The coil arrangement is obtained by using the central coil l1 of FIG. 1, wherein the current density in the central portion P of central coil l1 is made to be twice that in other portions. This arrangement can be realized by winding a coil on the central portion P more closely than on other portions, or by causing a greater amount of electric current to flow through this portion P than through the other portions.

Table 2 compares the characteristics of the illustrative embodiment with those of a conventional coil arrangement. The homogeneous region of the magnetic field produced by the invention is broader. Moreover, the invention is smaller in size and lighter in weight and consumes a smaller amount of power.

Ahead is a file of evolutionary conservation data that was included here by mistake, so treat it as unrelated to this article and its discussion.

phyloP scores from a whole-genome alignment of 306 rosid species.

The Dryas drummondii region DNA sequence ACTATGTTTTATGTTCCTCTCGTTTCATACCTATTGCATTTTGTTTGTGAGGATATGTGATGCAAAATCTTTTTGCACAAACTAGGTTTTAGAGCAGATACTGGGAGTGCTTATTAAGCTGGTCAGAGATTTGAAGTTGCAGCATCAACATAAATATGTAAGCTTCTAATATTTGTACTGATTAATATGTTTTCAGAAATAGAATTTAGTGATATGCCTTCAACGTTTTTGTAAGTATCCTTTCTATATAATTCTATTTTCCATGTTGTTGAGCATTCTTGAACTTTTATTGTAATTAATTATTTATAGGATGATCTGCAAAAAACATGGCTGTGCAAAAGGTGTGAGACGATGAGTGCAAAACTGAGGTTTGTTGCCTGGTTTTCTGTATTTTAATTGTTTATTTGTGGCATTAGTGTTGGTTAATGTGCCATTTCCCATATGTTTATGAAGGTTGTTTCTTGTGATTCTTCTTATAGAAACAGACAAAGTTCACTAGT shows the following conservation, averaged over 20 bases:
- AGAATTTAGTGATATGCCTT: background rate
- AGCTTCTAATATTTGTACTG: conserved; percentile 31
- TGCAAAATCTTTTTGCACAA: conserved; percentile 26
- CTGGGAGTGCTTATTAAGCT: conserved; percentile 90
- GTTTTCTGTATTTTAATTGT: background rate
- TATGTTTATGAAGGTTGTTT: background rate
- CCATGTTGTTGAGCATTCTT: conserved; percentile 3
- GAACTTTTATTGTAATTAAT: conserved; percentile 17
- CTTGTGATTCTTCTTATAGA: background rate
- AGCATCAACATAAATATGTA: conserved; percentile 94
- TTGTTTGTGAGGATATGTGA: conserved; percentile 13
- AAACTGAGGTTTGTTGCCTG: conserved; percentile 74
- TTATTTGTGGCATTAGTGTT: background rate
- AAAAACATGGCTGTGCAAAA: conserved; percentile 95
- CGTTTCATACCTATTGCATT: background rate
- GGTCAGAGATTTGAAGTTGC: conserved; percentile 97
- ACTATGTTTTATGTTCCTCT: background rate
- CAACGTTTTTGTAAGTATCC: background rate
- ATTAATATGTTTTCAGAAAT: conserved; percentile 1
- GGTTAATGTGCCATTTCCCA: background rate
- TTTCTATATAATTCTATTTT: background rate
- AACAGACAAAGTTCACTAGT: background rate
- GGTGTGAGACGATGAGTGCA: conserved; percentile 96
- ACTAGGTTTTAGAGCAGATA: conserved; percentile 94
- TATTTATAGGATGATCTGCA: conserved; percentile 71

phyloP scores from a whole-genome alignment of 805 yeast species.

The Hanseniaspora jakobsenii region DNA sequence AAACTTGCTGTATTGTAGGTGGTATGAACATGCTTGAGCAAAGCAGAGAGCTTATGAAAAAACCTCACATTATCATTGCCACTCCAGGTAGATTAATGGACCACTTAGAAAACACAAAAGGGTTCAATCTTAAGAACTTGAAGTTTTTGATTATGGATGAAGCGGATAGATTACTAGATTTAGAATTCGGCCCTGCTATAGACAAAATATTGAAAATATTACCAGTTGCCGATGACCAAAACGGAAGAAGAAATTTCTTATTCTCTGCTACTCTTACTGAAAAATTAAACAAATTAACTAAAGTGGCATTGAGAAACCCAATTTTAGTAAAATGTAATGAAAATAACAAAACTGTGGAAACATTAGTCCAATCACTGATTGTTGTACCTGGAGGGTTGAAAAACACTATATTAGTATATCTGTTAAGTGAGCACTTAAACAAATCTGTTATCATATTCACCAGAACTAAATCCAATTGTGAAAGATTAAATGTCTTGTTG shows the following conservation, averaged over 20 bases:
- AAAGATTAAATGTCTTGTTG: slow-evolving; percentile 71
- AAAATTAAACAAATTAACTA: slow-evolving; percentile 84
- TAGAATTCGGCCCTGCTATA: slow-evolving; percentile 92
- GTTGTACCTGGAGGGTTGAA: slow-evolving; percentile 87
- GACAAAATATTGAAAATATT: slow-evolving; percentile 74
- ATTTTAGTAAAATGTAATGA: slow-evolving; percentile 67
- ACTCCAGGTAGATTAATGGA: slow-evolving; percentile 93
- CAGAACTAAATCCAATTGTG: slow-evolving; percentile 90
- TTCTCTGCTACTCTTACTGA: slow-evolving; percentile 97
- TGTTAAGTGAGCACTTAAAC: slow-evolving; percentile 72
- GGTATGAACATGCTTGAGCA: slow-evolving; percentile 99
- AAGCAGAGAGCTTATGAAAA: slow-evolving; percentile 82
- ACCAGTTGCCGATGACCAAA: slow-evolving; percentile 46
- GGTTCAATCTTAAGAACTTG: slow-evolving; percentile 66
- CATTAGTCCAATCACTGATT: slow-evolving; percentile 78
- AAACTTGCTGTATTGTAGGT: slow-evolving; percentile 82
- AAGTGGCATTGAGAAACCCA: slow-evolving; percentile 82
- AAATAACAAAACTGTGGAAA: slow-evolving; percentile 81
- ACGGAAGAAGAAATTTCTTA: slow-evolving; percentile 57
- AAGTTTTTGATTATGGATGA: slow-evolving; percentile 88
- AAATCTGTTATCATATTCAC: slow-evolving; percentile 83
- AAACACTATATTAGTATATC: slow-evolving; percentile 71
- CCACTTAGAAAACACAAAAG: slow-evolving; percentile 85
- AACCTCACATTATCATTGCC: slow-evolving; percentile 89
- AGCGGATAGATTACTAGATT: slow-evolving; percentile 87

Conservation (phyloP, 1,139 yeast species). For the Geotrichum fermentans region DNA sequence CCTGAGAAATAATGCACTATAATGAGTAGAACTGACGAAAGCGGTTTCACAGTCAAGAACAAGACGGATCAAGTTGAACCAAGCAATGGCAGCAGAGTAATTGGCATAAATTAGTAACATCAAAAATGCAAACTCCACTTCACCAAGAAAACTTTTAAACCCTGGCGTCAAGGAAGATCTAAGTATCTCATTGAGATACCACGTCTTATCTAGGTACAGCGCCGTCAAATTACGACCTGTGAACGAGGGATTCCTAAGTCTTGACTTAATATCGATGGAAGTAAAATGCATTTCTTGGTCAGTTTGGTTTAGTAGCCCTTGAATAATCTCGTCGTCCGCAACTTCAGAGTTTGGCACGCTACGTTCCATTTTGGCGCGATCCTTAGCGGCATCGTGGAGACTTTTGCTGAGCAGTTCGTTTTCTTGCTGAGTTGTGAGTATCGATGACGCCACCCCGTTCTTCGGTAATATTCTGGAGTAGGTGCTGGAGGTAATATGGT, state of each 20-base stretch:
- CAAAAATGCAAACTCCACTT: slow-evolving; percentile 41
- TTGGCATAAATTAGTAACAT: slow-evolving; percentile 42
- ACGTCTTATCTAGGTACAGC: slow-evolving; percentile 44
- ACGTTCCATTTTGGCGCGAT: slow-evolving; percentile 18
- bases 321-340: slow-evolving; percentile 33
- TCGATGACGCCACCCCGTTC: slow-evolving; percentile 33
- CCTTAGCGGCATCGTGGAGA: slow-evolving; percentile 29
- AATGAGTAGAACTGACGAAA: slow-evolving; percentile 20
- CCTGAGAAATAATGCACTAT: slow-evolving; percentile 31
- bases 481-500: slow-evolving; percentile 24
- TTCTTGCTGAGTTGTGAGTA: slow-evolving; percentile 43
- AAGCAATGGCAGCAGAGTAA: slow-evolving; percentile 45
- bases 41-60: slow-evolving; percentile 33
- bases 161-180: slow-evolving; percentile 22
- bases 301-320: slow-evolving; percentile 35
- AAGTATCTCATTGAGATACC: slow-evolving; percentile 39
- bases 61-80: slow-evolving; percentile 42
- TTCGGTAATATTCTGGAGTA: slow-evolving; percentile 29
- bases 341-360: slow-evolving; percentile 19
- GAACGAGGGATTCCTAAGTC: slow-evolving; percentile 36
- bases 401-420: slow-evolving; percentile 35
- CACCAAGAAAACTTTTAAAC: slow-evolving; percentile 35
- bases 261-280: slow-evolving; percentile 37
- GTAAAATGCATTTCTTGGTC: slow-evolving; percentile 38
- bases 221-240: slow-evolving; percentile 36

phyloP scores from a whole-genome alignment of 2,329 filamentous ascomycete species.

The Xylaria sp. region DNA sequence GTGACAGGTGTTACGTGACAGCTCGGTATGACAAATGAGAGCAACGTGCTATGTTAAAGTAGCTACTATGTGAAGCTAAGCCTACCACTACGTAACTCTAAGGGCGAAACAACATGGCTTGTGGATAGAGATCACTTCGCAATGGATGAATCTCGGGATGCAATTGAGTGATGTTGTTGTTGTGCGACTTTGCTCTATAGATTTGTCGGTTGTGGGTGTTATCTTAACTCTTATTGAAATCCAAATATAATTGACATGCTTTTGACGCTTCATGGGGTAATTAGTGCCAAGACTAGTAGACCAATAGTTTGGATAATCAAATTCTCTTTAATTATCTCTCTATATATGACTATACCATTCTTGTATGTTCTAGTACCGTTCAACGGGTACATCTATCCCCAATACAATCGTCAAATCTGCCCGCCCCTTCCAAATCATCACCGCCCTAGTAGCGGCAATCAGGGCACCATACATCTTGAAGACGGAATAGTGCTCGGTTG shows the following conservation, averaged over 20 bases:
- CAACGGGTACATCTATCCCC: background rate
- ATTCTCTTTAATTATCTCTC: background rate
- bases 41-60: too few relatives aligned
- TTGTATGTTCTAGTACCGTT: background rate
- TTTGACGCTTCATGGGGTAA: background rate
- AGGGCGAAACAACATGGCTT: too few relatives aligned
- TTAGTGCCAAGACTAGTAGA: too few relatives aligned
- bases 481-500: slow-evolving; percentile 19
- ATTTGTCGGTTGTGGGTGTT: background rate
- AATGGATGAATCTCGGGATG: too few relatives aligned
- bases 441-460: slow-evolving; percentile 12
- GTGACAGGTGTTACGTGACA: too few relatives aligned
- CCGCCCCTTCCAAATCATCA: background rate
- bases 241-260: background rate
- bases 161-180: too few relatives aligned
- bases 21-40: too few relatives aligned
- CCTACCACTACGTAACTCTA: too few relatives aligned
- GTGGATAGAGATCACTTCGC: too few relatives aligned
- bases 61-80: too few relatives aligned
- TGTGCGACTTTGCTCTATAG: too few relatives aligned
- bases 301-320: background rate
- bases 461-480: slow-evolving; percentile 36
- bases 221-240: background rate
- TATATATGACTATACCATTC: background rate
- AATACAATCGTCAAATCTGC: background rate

In the illustrative embodiment, the structural dimensions and placement of the coils were designed so as to minimize the second, fourth and sixth order terms of the Taylor series of the function of the axial magnetic field at the center of the coil arrangement, and the current density at the central portions P was higher than at other portions. In one embodiment, the dimensions and criteria were made to be within the below range. The degree of flatness c/d of the cross section of the coils (The cross sections of the coils are generally rectangular with the larger dimensions being designated "a" for the central coil and "c" for the outer coils, and the shorter dimensions being designated "b" for the central coil and "d" for the outer coils.), the ratio r' of the product of current and number of turns (i.e. ampere-turns) of the central coil l1 to the product of the current and the number of turns (i.e. ampere-turns) of the outer coils l2 and l3, the ratio RL /Rs of the radius of of the central coil l1 to the outer coils l2 and l3 (the radius being measured from an axis to the center of the cross section of the coil) were as follows: